A bookcase is an essential addition to any home library. Without a bookcase, books often get piled up around the house or stacked on tables. This not only looks cluttered, but it also makes it difficult to organize your books and find a particular text.
However, a wide variety of bookcase options are available. When choosing a bookcase, you may wonder which bookcase will fit your space and your book collection and also complement your decor preferences. This guide walks you through some key criteria to consider when shopping for a bookcase and highlights some of the best bookcases on the market.
- BEST OVERALL: Sauder Select Collection 5-Shelf Bookcase
- BEST BUDGET: HOMECHO 6 Tier Corner Shelf, Industrial Bookcase
- BEST BANG FOR THE BUCK: Casual Home Montego 5-Shelf Bookcase
- BEST MODERN: VASAGLE Tree Bookshelf, 8-Tier Floor Standing
- BEST MIDCENTURY: VASAGLE Bookcase, 2-Tier Retro Bookshelf with Doors
- BEST HORIZONTAL: Walker Edison 2 Shelf Industrial Wood Metal Bookcase
- BEST CUBE: ClosetMaid Cubeicals Organizer, 12-Cube
- BEST FOR KIDS: Ameriwood Home Hazel Kids’ 4 Shelf Bookcase
What to Consider When Choosing the Best Bookcases
As mentioned, several considerations come into play when choosing the best bookcase. Consider the material, type, size, capacity, style, and color to determine which bookcase best suits your needs and preferences.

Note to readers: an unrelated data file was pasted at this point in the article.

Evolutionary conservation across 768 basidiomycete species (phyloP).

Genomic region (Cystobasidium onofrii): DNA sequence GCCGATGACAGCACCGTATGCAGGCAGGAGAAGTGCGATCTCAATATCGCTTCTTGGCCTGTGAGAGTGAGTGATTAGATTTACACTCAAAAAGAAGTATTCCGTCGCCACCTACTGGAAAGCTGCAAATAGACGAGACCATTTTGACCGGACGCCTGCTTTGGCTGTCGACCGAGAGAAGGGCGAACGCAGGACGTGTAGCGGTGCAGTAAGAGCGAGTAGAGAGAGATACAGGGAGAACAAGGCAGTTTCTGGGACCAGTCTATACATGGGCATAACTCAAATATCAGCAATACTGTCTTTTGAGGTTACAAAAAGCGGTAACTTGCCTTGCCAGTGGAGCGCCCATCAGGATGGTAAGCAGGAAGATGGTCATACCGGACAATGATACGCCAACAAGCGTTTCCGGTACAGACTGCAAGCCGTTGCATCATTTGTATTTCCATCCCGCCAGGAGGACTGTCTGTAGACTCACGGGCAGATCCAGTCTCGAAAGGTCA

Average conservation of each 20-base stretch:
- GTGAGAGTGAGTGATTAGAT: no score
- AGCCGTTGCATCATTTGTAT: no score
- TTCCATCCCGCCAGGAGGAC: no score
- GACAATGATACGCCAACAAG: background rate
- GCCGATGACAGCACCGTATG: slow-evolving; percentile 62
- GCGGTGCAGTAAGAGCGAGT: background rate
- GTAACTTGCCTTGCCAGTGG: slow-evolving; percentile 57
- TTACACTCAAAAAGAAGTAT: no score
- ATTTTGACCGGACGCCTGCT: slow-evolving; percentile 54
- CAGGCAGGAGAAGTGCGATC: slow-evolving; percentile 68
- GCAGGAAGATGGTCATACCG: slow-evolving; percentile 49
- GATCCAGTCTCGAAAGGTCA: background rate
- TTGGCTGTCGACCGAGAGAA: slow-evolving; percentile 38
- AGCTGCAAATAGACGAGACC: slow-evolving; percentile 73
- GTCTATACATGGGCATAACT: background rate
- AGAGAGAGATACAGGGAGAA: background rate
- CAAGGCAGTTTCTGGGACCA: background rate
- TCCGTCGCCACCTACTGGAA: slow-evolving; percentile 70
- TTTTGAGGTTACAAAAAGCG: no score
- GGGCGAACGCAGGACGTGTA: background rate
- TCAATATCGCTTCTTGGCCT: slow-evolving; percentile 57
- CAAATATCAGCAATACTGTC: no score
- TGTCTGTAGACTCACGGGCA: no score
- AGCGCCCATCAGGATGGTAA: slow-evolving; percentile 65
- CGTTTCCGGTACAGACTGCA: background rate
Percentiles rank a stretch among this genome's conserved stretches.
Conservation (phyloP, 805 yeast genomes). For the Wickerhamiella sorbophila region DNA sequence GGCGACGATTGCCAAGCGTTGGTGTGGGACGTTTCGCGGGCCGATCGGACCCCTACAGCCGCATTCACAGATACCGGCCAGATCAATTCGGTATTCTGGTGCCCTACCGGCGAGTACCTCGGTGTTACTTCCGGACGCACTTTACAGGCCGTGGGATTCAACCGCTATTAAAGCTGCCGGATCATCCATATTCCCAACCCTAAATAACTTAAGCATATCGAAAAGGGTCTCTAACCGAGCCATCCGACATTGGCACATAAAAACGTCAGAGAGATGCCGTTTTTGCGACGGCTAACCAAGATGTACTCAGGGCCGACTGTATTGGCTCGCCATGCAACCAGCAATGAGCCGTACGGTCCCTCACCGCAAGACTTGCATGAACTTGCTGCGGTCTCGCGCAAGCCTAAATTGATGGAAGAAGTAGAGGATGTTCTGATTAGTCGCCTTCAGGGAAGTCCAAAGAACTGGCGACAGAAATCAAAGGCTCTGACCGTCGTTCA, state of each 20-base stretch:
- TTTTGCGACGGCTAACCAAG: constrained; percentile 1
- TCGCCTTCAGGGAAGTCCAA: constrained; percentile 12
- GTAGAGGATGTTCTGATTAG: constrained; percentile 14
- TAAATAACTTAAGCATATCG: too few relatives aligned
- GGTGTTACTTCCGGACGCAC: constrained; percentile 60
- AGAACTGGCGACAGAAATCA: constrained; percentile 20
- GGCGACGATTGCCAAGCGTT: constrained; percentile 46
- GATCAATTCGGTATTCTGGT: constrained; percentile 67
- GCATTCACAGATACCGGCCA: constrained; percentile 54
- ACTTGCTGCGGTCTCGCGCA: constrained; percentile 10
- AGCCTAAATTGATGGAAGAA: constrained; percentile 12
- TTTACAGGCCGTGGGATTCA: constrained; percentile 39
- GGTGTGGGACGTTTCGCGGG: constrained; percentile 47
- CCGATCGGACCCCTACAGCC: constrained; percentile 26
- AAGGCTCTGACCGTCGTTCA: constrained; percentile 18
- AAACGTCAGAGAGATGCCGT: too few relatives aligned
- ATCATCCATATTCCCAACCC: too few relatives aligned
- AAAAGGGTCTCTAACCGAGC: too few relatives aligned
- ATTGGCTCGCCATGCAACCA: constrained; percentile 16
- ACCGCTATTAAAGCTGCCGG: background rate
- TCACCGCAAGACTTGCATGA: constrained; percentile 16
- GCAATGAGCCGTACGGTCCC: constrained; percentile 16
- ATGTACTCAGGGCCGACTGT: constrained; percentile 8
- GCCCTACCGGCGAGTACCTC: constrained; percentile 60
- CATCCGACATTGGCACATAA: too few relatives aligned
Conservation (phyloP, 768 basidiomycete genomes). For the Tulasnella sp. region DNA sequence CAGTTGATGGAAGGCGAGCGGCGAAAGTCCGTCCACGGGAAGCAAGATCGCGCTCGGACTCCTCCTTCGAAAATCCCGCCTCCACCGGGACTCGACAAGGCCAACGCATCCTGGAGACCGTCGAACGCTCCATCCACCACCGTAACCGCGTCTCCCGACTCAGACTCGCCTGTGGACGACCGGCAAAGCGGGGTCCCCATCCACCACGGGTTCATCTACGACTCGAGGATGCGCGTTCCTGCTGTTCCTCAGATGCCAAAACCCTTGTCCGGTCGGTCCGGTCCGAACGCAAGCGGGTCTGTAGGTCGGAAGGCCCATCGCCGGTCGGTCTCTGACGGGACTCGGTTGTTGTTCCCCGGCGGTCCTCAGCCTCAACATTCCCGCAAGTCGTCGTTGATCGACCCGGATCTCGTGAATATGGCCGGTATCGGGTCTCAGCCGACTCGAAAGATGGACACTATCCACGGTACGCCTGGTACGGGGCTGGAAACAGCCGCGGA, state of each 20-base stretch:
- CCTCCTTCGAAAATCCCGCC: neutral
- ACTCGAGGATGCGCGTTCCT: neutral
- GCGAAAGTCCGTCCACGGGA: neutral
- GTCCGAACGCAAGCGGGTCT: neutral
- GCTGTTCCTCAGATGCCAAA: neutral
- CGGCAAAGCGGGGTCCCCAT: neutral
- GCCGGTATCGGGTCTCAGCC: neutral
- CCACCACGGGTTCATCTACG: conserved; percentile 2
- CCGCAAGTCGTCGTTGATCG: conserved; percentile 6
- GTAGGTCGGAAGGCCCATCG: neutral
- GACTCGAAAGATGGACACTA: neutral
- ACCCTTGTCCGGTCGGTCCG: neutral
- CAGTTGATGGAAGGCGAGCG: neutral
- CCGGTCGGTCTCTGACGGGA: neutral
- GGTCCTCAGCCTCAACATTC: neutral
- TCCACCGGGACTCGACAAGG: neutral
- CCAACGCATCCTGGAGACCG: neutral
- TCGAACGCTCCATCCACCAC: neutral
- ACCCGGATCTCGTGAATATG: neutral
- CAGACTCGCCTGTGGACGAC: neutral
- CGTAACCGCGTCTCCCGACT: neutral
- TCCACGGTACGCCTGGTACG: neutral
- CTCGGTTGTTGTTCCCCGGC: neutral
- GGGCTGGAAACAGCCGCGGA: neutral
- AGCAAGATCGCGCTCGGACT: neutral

A variety of materials are used to make bookcases, including:
- Solid hardwood: Solid hardwood, such as maple, walnut, or oak, creates sturdy, stable, and fashionable bookcases. However, a solid hardwood bookcase often is more expensive and can be heavy.
- Wood veneer: In wood veneer, a thin layer of wood covers a heavy-duty, sturdy material such as plywood or MDF (medium-density fiberboard).
- Metal: Metal bookcases, which are quite sturdy, are commonly made of stainless steel or iron.
Some bookcases may feature a mixture of different materials such as glass and metal or wood and metal.
A few different types of bookcases are available:
- Vertical: These bookcases typically offer between two and eight shelves.
- Horizontal: Horizontal bookcases generally have either two or three wide shelves.
- Cube: Instead of shelves, cube bookcases contain cubed compartments.
- Modular: In a modular bookcase, users purchase two or more interlocking pieces and combine them to suit their needs.
- Ladder/leaning: Sometimes called “ladder” bookcases, this type of unit balances against or mounts to a wall at an angle. Their bottom shelves often look deeper than the upper shelves.
- Folding: A space-saving solution, a folding bookcase has removable shelves, and the sides fold.
- Corner: Their fan-shaped shelves are wider in the front and narrower in the back.
- Wall-fixed: Mounted at any height, they can be positioned above furniture.
- Kids: Kids’ bookcases often are painted in bright colors. A bookcase style almost universally specific to children’s needs, the sling unit, displays books facing outward to show off covers rather than the spines. Any bookcase designed with kids in mind also may have curved edges to make it safer.
Size and Capacity
Consider the size and capacity of the bookcase. Start by determining the location in the room where the bookcase will sit; take measurements and look for a bookshelf that fits the space. Also consider the overall size of the room and if the bookcase is suitable for the area. Next, consider the type of bookcase, the number of shelves, and the total amount of shelf space. Assess the number of books and their respective sizes, and look for a product that can accommodate them.